far. that's not the same as an emphatic "no role for steriods period".
> 
> For the record - we haven't used steroids in SCI for >10 years.
> 
> ________________________________
> 
> From: trauma-list-bounces at trauma.org on behalf of Errington Thompson
> Sent: Thu 4/11/2010 5:46 p.m.
> To: 'Trauma-List [TRAUMA.ORG]'
> Subject: RE: Role of Steroids in Spinal Cord Inj
> 
> 
> 
> Ron is correct. There are only 2 studies done by the same guy which
supports
> using steroids. There are tons of small prospective studies and
> retrospective studies which show anything from no benefit to harm.
Yet, it
> is a therapy which continues to hang on.
> 
> There is a small subset of patients who get an overwhelming pneumonia
when
> given high dose steroids. These patients die bigger than Dallas in
spite of
> maximal medical care.
> 
> Errington C. Thompson, MD, FACS, FCCM
> Trauma/Critical Care
> Talk Show Host - Podcasts
> Twitter
> www.whereistheoutrage.net
> 
> 
> -----Original Message-----
> From: trauma-list-bounces at trauma.org
[mailto:trauma-list-bounces at trauma.org]
> On Behalf Of Rob Ojala
> Sent: Wednesday, November 03, 2010 8:02 PM
> To: Trauma-List [TRAUMA.ORG]
> Subject: RE: Role of Steroids in Spinal Cord Inj
> 
> Perhaps that should read - there is no proven role for steroids?
> Rob
> 
> -----Original Message-----
> From: trauma-list-bounces at trauma.org
> [mailto:trauma-list-bounces at trauma.org] On Behalf Of Gross, Ronald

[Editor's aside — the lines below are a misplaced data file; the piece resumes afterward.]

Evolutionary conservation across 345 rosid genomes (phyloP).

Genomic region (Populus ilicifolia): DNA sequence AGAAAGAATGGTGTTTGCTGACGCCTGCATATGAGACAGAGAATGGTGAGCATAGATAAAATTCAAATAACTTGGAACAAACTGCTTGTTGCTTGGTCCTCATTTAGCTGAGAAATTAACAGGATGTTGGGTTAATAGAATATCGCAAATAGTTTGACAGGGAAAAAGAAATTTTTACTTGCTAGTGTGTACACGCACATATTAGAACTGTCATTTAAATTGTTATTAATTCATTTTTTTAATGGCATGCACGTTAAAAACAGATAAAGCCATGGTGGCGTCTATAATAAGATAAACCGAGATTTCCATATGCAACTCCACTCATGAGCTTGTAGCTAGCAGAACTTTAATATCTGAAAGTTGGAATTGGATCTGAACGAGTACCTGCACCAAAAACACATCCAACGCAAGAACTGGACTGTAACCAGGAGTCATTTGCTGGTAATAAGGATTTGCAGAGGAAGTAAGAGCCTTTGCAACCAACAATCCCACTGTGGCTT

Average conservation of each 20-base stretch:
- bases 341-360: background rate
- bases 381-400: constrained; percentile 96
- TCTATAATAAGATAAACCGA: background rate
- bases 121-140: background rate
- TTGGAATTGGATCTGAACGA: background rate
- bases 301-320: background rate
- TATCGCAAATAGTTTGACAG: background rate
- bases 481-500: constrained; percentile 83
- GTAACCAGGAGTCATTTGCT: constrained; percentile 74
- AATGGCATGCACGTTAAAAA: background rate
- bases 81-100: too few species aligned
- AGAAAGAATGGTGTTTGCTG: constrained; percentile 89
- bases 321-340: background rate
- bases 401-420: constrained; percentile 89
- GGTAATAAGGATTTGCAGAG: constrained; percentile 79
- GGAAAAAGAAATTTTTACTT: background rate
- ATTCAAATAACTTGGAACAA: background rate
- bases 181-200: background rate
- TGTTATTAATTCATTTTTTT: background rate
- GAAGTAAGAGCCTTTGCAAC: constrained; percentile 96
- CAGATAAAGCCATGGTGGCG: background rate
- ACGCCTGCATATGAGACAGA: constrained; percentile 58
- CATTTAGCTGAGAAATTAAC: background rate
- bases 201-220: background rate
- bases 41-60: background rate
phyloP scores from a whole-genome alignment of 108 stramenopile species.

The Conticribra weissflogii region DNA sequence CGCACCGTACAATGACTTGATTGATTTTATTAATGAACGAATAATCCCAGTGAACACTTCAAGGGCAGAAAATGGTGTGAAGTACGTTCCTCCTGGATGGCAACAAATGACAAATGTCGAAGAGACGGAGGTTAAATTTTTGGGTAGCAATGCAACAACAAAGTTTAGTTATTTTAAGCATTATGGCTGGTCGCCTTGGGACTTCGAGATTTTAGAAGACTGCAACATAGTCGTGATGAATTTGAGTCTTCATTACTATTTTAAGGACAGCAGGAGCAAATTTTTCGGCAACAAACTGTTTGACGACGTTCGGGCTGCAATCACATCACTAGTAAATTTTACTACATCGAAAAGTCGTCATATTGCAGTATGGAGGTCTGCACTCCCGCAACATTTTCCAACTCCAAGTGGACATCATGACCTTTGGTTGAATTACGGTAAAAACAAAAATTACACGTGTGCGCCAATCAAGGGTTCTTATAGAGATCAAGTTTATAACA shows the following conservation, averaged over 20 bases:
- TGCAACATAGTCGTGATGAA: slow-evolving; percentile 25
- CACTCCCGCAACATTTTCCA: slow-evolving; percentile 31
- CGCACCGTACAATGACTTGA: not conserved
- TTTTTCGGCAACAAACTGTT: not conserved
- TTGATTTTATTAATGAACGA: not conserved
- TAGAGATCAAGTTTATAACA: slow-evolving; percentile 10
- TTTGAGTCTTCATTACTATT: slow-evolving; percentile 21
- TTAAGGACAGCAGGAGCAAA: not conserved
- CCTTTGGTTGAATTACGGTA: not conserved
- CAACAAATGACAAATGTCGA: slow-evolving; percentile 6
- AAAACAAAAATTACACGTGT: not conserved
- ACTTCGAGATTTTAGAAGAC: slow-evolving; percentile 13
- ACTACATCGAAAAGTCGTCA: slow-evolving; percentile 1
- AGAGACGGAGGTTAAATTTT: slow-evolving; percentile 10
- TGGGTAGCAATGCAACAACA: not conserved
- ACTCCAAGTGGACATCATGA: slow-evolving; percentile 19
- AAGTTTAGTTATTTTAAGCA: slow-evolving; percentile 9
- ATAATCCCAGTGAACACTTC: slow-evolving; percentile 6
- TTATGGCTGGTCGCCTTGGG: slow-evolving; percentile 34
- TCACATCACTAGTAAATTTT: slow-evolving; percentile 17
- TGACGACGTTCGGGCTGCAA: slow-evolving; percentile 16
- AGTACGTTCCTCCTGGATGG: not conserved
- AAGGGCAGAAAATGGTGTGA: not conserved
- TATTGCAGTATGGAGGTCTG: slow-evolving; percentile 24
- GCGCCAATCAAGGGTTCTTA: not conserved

> Sent: Wednesday, 3 November 2010 4:46 p.m.
> To: 'Trauma-List [TRAUMA.ORG]'; Paramedicine at yahoogroups.com;
> EMS-L at EMS-L.org; ems_research at yahoogroups.com
> Subject: RE: Role of Steroids in Spinal Cord Inj
> 
> Simply put - there is NO ROLE for steroids.  Period.
> 
> Ron
> 
> 
> -----Original Message-----
> From: trauma-list-bounces at trauma.org
> [mailto:trauma-list-bounces at trauma.org] On Behalf Of James Richardson
> Sent: Tuesday, November 02, 2010 10:09 PM
> To: Paramedicine at yahoogroups.com; 'Trauma-List [TRAUMA.ORG]';
> EMS-L at EMS-L.org; ems_research at yahoogroups.com
> Subject: Role of Steroids in Spinal Cord Inj
> 
> I know it's opening Pandora's box again but can someone share what the
> current standard is regarding use of steroids' in spinal cord injury?
> 
> Case is a 13 year old male ice hockey injury stable with t-spine
> tenderness
> and weakness in one leg being transferred from a rural level 3 to an
> urban
> level 1 neuro / spine center about 4 hours ground inter-facility
> transport.
> 
> ER physician and the trauma surgeon at the level 3 were against
starting
> steroids prior to the transfer but the Neurologist at the receving
level
> 1
> "required" a solu-medrol drip be started for the transfer which we did
> and
> upon arriving at the receiving center we were asked by the ER doc
there
> "why
> is the child on a solu-medrol drip?"
> 
> I thought my most recent readings were no benefit found, but have
things
> changed again?
> 
> Thanks Jim<